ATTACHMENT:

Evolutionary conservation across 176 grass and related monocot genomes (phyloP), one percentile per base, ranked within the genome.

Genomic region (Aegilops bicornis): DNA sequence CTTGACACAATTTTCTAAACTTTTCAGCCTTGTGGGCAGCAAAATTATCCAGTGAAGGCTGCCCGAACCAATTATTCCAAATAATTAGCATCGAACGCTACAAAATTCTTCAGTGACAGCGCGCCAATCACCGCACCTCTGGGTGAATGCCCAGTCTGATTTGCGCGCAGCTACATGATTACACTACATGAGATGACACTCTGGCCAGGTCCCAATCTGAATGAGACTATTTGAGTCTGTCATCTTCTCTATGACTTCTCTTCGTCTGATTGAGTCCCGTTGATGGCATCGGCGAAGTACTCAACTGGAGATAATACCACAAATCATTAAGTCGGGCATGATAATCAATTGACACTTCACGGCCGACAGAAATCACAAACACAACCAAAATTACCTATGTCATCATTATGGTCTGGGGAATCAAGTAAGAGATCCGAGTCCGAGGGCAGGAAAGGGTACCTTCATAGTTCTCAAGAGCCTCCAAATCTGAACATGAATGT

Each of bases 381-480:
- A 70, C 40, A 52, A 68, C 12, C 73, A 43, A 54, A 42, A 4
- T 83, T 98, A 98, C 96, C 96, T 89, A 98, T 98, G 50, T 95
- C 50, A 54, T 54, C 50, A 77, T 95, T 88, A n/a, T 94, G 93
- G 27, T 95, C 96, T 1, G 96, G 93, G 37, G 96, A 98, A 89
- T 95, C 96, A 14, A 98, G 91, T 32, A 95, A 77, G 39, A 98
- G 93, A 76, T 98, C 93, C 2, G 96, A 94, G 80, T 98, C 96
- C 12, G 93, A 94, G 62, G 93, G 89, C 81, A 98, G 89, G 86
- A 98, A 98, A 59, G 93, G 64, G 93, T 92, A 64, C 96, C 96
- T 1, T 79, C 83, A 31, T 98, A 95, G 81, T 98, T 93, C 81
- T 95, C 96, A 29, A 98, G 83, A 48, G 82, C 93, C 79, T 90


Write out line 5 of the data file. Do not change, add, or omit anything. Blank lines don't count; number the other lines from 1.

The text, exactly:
- T 83, T 98, A 98, C 96, C 96, T 89, A 98, T 98, G 50, T 95